Ending the Shutdown; Saving Faces

Another Fine Mess …

The White House, the House of Representatives, and the Senate seem to be in a standoff … each pointing a political gun at the heads of both of the others; all three afraid to move. President Trump and Speaker Pelosi have taken seemingly irreconcilable opposing views on Border Security. [1]  Caught in the middle, Senate Majority Leader McConnell is doing a good impression of The Invisible Man. [2]  Meanwhile, 800,000 Federal Employees are without pay … with 420,000 of them being ordered to work anyway …, tens of millions of other Americans are being affected and endangered by a wide variety of side-effects of the shutdown, and the rate of increase of our National Debt is accelerating. [3]  

If the President gives up on his demand for funding for “The Wall”,coulter and limbaugh 100 the right-wing media will threaten to turn his core supporters against him. If the Speaker backs down on her refusal to fund “The Wall”, Congressional Democrats could lose support from a large portion of their own party … and Independents. If the Senate Majority Leader lets the House government funding bills come to a vote … and they pass …, the President will probably veto them. Senate Republicans fear losing the support of the “Trumpist wing” of their party. Is their no way to to reopen the Federal Government without someone seeming weak?

The Third Path

The Constitution may provide a face-saving work-around for all concerned. Article I, Section 7, Clause 2 of the Constitution states:

Every Bill which shall have passed the House of Representatives and the Senate, shall, before it become a Law, be presented to the President of the United States; If he approve he shall sign it, but if not he shall return it, with his Objections to that House in which it shall have originated, who shall enter the Objections at large on their Journal, and proceed to reconsider it. If after such Reconsideration two thirds of that House shall agree to pass the Bill, it shall be sent, together with the Objections, to the other House, by which it shall likewise be reconsidered, and if approved by two thirds of that House, it shall become a Law. But in all such Cases the Votes of both Houses shall be determined by yeas and Nays, and the Names of the Persons voting for and against the Bill shall be entered on the Journal of each House respectively. If any Bill shall not be returned by the President within ten Days (Sundays excepted) after it shall have been presented to him, the Same shall be a Law, in like Manner as if he had signed it, unless the Congress by their Adjournment prevent its Return, in which Case it shall not be a Law.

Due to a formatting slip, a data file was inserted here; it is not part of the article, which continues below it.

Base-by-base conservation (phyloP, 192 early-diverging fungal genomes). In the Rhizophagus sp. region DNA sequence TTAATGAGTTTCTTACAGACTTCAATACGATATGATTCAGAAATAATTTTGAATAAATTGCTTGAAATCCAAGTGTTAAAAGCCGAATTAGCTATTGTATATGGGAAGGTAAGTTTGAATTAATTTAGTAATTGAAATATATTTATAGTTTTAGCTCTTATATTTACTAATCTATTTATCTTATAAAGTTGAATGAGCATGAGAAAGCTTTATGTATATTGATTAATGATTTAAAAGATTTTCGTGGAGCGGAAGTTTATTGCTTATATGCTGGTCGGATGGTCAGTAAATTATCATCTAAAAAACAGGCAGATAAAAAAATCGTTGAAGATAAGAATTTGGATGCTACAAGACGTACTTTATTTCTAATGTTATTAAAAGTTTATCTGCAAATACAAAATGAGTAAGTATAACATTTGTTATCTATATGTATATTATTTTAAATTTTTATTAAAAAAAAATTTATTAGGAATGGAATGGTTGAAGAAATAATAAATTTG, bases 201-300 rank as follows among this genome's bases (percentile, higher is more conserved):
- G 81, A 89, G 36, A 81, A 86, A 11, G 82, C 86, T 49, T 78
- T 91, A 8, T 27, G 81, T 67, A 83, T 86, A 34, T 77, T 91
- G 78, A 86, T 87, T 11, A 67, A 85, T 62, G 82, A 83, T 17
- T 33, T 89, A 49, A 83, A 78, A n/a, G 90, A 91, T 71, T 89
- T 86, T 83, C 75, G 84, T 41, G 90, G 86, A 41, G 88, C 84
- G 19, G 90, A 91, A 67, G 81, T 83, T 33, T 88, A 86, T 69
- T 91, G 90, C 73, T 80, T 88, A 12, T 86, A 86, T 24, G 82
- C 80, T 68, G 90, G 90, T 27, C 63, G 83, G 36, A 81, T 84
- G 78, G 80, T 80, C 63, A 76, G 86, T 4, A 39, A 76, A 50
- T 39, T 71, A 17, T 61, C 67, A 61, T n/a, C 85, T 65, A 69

According to this clause, rather than signing or vetoing any “Wall-free” funding bills,  President Trump can simply refuse to sign them. He can spend the next two weeks accusing the Democrats of wanting open borders. In his mind and, more importantly, in the minds of his core supporters, he wins the standoff. When the bills become law without his signature, he can choose between bad-mouthing the Constitution or making a grand show of ending the shutdown … or both. [4]  

Speaker Pelosi and Senate Majority Leader McConnell can also claim a win for their constituents. Speaker Pelosi can emphasize that there’s no funding for a wall, but the House is engaged in bipartisan discussions regarding funding for 21st Century border security. Senate Majority Leader McConnell can talk about following “the will of the People”, Senate inter-party cooperation, and a coordinated effort with the House to solve the simultaneous real problems of National Security and Immigration Reform.

Everybody Wins!

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End Notes
  1. Anyone who doubts that the vast majority of the members of both the House and the Senate are concerned about border security and immigration is seriously misinformed … by media personalities more concerned with ratings than anything to do with the national security and public welfare. The real dispute is about the most effective ways to address the problems and use our tax dollars.
     
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  2. Perhaps Mitch McConnell hasn’t become invisible.turtleman 02 100 Maybe he’s just pulled back into his shell to hide or to protect himself from the conflict of ideologies.
     
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  3. I’ve been monitoring the U.S. National Debt on a daily basis since September 6, 2018 when I first discovered the U.S. Debt Clock on the Web. I’ve put my collected data in an Excel spreadsheet where I can easily graph it. Just after the shutdown began, the slope of the graph’s trend line became more shallow. About a week later, the slope did a dramatic up-sweep becoming steeper than it was before the shutdown. It costs more to keep the government closed than to keep it open.
     
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  4. Probably, his best move would be to brag about how he “forced” Congress to end the shutdown and continues to pressure them on border security. Few of his supporters are likely to notice the Constitutional blue smoke and mirrors.
     
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